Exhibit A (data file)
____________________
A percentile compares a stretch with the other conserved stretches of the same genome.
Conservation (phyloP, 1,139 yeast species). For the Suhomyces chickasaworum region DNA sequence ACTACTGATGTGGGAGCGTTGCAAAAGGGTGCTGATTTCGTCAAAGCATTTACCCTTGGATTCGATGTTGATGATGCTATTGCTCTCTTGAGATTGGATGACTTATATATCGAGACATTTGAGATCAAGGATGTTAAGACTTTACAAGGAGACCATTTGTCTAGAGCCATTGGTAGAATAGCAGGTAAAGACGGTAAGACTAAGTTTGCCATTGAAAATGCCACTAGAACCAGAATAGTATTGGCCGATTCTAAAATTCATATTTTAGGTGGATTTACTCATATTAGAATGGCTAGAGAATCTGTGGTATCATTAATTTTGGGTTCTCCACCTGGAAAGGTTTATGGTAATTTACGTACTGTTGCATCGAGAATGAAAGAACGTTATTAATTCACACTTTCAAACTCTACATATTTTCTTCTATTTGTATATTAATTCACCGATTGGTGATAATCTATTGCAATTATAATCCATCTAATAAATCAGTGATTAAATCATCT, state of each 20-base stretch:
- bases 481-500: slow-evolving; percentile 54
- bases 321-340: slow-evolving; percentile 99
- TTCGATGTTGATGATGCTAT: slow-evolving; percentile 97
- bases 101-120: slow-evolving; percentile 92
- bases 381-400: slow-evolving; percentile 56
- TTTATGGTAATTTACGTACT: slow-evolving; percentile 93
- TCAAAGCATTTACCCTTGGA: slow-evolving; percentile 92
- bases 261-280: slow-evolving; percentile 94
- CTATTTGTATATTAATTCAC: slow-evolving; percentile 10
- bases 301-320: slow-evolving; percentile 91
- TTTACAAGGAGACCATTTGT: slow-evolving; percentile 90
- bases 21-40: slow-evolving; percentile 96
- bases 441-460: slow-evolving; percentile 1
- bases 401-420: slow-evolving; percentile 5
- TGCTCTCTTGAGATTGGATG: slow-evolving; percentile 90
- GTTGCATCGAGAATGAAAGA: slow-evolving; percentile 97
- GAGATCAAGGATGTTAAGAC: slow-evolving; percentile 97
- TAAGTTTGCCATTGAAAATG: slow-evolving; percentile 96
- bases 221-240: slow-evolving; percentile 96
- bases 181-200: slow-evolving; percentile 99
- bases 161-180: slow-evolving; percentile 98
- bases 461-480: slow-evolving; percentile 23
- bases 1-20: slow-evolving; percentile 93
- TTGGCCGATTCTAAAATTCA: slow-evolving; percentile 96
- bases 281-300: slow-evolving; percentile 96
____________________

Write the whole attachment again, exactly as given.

A percentile compares a stretch with the other conserved stretches of the same genome.
Conservation (phyloP, 1,139 yeast species). For the Suhomyces chickasaworum region DNA sequence ACTACTGATGTGGGAGCGTTGCAAAAGGGTGCTGATTTCGTCAAAGCATTTACCCTTGGATTCGATGTTGATGATGCTATTGCTCTCTTGAGATTGGATGACTTATATATCGAGACATTTGAGATCAAGGATGTTAAGACTTTACAAGGAGACCATTTGTCTAGAGCCATTGGTAGAATAGCAGGTAAAGACGGTAAGACTAAGTTTGCCATTGAAAATGCCACTAGAACCAGAATAGTATTGGCCGATTCTAAAATTCATATTTTAGGTGGATTTACTCATATTAGAATGGCTAGAGAATCTGTGGTATCATTAATTTTGGGTTCTCCACCTGGAAAGGTTTATGGTAATTTACGTACTGTTGCATCGAGAATGAAAGAACGTTATTAATTCACACTTTCAAACTCTACATATTTTCTTCTATTTGTATATTAATTCACCGATTGGTGATAATCTATTGCAATTATAATCCATCTAATAAATCAGTGATTAAATCATCT, state of each 20-base stretch:
- bases 481-500: slow-evolving; percentile 54
- bases 321-340: slow-evolving; percentile 99
- TTCGATGTTGATGATGCTAT: slow-evolving; percentile 97
- bases 101-120: slow-evolving; percentile 92
- bases 381-400: slow-evolving; percentile 56
- TTTATGGTAATTTACGTACT: slow-evolving; percentile 93
- TCAAAGCATTTACCCTTGGA: slow-evolving; percentile 92
- bases 261-280: slow-evolving; percentile 94
- CTATTTGTATATTAATTCAC: slow-evolving; percentile 10
- bases 301-320: slow-evolving; percentile 91
- TTTACAAGGAGACCATTTGT: slow-evolving; percentile 90
- bases 21-40: slow-evolving; percentile 96
- bases 441-460: slow-evolving; percentile 1
- bases 401-420: slow-evolving; percentile 5
- TGCTCTCTTGAGATTGGATG: slow-evolving; percentile 90
- GTTGCATCGAGAATGAAAGA: slow-evolving; percentile 97
- GAGATCAAGGATGTTAAGAC: slow-evolving; percentile 97
- TAAGTTTGCCATTGAAAATG: slow-evolving; percentile 96
- bases 221-240: slow-evolving; percentile 96
- bases 181-200: slow-evolving; percentile 99
- bases 161-180: slow-evolving; percentile 98
- bases 461-480: slow-evolving; percentile 23
- bases 1-20: slow-evolving; percentile 93
- TTGGCCGATTCTAAAATTCA: slow-evolving; percentile 96
- bases 281-300: slow-evolving; percentile 96